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Malaria early warning tool: linking inter-annual climate and malaria variability in northern Guadalcanal, Solomon Islands

Smith, Jason, Tahani, Lloyd, Bobogare, Albino, Bugoro, Hugo, Otto, Francis, Fafale, George, Hiriasa, David, Kazazic, Adna, Beard, Grant, Amjadali, Amanda and Jeanne, Isabelle 2017, Malaria early warning tool: linking inter-annual climate and malaria variability in northern Guadalcanal, Solomon Islands, Malaria journal, vol. 16, no. 1, pp. 1-16, doi: 10.1186/s12936-017-2120-5.

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Title Malaria early warning tool: linking inter-annual climate and malaria variability in northern Guadalcanal, Solomon Islands
Author(s) Smith, Jason
Tahani, Lloyd
Bobogare, Albino
Bugoro, Hugo
Otto, Francis
Fafale, George
Hiriasa, David
Kazazic, Adna
Beard, Grant
Amjadali, Amanda
Jeanne, IsabelleORCID iD for Jeanne, Isabelle orcid.org/0000-0002-5065-9685
Journal name Malaria journal
Volume number 16
Issue number 1
Article ID 472
Start page 1
End page 16
Total pages 16
Publisher Springer Nature
Place of publication London, Eng.
Publication date 2017-11-21
ISSN 1475-2875
Keyword(s) Anopheles farauti
Climate
Early warning
Guadalcanal
Malaria
Rainfall
Solomon Islands
Animals
Anopheles
Climate Change
Environmental Monitoring
Melanesia
Mosquito Vectors
Summary BACKGROUND: Malaria control remains a significant challenge in the Solomon Islands. Despite progress made by local malaria control agencies over the past decade, case rates remain high in some areas of the country. Studies from around the world have confirmed important links between climate and malaria transmission. This study focuses on understanding the links between malaria and climate in Guadalcanal, Solomon Islands, with a view towards developing a climate-based monitoring and early warning for periods of enhanced malaria transmission.

METHODS: Climate records were sourced from the Solomon Islands meteorological service (SIMS) and historical malaria case records were sourced from the National Vector-Borne Disease Control Programme (NVBDCP). A declining trend in malaria cases over the last decade associated with improved malaria control was adjusted for. A stepwise regression was performed between climate variables and climate-associated malaria transmission (CMT) at different lag intervals to determine where significant relationships existed. The suitability of these results for use in a three-tiered categorical warning system was then assessed using a Mann-Whitney U test.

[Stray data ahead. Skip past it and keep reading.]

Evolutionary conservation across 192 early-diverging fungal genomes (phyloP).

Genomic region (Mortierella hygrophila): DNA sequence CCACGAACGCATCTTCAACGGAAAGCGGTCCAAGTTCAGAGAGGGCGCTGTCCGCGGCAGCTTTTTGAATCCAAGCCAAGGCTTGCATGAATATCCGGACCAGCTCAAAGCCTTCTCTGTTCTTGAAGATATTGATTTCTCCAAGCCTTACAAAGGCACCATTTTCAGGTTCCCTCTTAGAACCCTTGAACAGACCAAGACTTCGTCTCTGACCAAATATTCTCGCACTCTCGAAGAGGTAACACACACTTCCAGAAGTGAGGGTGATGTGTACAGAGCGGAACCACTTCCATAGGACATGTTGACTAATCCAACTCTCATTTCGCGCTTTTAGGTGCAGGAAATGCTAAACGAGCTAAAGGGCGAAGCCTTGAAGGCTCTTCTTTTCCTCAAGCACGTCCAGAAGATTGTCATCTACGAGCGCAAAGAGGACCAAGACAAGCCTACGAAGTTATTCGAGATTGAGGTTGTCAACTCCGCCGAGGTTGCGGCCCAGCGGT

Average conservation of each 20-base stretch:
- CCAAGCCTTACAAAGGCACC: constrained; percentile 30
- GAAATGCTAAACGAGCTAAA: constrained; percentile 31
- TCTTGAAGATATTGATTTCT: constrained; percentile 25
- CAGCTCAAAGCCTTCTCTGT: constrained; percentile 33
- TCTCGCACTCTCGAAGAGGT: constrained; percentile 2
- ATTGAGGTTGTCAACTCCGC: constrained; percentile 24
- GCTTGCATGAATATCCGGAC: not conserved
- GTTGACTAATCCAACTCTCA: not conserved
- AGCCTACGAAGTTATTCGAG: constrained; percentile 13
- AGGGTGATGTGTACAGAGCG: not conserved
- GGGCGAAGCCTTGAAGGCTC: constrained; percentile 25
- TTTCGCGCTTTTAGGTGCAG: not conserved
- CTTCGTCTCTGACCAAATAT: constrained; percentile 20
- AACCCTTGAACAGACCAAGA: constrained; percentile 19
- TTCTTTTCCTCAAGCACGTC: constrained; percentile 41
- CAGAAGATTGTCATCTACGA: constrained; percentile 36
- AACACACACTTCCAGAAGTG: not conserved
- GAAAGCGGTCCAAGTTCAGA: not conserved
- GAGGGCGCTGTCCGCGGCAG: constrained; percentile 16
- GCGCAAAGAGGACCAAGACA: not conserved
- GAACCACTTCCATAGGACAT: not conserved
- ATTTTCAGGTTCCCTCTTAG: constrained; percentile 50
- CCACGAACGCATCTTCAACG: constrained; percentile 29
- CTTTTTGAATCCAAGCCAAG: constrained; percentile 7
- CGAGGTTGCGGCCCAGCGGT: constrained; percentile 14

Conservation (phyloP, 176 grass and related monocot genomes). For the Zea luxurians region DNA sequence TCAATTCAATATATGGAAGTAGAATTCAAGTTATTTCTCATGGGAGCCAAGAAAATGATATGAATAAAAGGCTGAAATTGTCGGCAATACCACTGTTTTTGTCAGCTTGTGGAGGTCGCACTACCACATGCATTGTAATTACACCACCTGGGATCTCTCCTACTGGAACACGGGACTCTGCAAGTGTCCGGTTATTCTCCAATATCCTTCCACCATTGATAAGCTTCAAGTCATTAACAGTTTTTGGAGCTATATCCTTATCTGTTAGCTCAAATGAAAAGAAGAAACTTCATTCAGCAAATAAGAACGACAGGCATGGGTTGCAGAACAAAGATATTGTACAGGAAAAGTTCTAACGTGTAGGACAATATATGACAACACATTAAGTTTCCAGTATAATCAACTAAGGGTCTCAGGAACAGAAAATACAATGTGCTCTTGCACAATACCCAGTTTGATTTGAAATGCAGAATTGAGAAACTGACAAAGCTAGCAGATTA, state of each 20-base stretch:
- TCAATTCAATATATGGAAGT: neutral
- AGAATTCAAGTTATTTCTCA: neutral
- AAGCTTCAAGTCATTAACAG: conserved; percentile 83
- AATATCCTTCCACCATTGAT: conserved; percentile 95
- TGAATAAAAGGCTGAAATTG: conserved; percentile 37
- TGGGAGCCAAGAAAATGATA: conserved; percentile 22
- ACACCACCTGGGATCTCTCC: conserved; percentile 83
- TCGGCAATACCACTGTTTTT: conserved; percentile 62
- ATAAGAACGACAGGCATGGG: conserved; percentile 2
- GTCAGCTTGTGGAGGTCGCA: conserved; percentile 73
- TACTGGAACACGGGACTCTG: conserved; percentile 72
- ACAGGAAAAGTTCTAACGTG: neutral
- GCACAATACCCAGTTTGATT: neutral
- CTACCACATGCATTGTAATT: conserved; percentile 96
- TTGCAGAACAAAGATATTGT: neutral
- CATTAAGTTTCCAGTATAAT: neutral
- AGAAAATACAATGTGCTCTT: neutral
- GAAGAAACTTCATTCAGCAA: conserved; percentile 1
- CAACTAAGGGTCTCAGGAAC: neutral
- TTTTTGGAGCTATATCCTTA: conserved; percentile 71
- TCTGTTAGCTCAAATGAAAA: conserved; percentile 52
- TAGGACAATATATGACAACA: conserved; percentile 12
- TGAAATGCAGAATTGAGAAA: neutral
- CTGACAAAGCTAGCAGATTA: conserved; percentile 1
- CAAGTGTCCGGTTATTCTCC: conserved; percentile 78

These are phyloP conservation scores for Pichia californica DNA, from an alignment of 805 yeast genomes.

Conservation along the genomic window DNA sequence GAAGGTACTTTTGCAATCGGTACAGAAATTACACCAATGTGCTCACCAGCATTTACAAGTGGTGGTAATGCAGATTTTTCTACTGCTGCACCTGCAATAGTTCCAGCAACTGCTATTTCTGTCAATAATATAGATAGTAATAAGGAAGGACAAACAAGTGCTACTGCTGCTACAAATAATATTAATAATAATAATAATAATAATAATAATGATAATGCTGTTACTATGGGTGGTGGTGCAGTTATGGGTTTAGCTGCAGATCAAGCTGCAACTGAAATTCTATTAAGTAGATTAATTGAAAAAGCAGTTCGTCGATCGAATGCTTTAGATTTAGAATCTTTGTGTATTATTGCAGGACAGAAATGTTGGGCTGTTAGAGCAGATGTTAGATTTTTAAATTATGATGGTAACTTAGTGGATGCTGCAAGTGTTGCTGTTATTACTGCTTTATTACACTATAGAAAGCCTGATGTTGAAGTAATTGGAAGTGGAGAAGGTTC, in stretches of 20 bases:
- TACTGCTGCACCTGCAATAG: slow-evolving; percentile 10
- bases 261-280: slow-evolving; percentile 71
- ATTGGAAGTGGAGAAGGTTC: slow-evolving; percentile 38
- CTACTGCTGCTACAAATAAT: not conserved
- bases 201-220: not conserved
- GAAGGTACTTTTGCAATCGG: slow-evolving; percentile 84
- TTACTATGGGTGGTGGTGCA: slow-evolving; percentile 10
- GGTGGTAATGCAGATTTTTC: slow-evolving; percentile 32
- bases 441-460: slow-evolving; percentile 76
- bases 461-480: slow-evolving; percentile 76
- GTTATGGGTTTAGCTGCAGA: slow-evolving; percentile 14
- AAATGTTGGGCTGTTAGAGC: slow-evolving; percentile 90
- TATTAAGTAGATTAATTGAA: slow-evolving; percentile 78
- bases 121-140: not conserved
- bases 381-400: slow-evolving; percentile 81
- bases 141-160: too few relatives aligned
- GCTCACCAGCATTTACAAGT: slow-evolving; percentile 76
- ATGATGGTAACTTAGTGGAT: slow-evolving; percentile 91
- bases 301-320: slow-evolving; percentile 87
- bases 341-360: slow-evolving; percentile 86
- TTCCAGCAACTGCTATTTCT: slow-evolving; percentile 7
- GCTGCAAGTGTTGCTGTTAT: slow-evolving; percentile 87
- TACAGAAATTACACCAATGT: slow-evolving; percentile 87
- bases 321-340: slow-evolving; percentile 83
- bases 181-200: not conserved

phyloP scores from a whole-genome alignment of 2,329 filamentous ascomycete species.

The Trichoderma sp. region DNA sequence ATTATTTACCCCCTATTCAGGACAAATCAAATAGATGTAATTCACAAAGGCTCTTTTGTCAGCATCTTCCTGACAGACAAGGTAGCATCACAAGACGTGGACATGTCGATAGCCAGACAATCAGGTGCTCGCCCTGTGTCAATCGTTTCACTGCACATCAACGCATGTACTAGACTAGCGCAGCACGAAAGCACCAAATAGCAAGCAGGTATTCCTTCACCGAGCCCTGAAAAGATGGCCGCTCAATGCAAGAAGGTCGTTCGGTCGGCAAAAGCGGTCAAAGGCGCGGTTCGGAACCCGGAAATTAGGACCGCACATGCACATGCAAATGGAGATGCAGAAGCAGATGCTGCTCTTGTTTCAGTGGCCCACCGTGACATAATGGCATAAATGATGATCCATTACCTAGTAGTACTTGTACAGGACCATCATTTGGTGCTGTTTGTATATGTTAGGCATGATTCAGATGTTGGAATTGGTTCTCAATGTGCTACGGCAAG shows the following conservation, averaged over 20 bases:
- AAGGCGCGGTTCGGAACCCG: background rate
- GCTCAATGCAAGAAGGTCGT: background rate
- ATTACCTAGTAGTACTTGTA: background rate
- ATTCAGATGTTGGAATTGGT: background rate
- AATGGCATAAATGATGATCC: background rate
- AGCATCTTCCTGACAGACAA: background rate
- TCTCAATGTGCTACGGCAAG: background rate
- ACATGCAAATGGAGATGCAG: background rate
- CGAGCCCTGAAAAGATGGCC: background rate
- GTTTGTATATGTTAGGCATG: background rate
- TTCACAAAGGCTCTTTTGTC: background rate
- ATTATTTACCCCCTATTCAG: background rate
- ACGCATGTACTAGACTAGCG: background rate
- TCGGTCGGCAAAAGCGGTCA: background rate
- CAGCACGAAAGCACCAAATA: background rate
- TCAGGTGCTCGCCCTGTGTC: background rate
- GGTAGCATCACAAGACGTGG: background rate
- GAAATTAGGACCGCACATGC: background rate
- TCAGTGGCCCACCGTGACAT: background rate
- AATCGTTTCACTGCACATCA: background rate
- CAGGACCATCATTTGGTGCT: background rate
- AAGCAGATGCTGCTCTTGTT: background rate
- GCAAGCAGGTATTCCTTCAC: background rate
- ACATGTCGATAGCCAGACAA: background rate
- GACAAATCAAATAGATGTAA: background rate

RESULTS: Of the climate variables considered, only rainfall had a consistently significant relationship with malaria in North Guadalcanal. Optimal lag intervals were determined for prediction using R2 skill scores. A highly significant negative correlation (R = - 0.86, R2 = 0.74, p < 0.05, n = 14) was found between October and December rainfall at Honiara and CMT in northern Guadalcanal for the subsequent January-June. This indicates that drier October-December periods are followed by higher malaria transmission periods in January-June. Cross-validation emphasized the suitability of this relationship for forecasting purposes [Formula: see text]  as did Mann-Whitney U test results showing that rainfall below or above specific thresholds was significantly associated with above or below normal malaria transmission, respectively.

CONCLUSION: This study demonstrated that rainfall provides the best predictor of malaria transmission in North Guadalcanal. This relationship is thought to be underpinned by the unique hydrological conditions in northern Guadalcanal which allow sandbars to form across the mouths of estuaries which act to develop or increase stagnant brackish marshes in low rainfall periods. These are ideal habitats for the main mosquito vector, Anopheles farauti. High rainfall accumulations result in the flushing of these habitats, reducing their viability. The results of this study are now being used as the basis of a malaria early warning system which has been jointly implemented by the SIMS, NVBDCP and the Australian Bureau of Meteorology.
Language eng
DOI 10.1186/s12936-017-2120-5
Field of Research 1108 Medical Microbiology
HERDC Research category C1.1 Refereed article in a scholarly journal
ERA Research output type C Journal article
Copyright notice ©2017, The Authors
Free to Read? Yes
Use Rights Creative Commons Attribution licence
Persistent URL http://hdl.handle.net/10536/DRO/DU:30110925

Document type: Journal Article
Collections: School of Medicine
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Every reasonable effort has been made to ensure that permission has been obtained for items included in DRO. If you believe that your rights have been infringed by this repository, please contact drosupport@deakin.edu.au.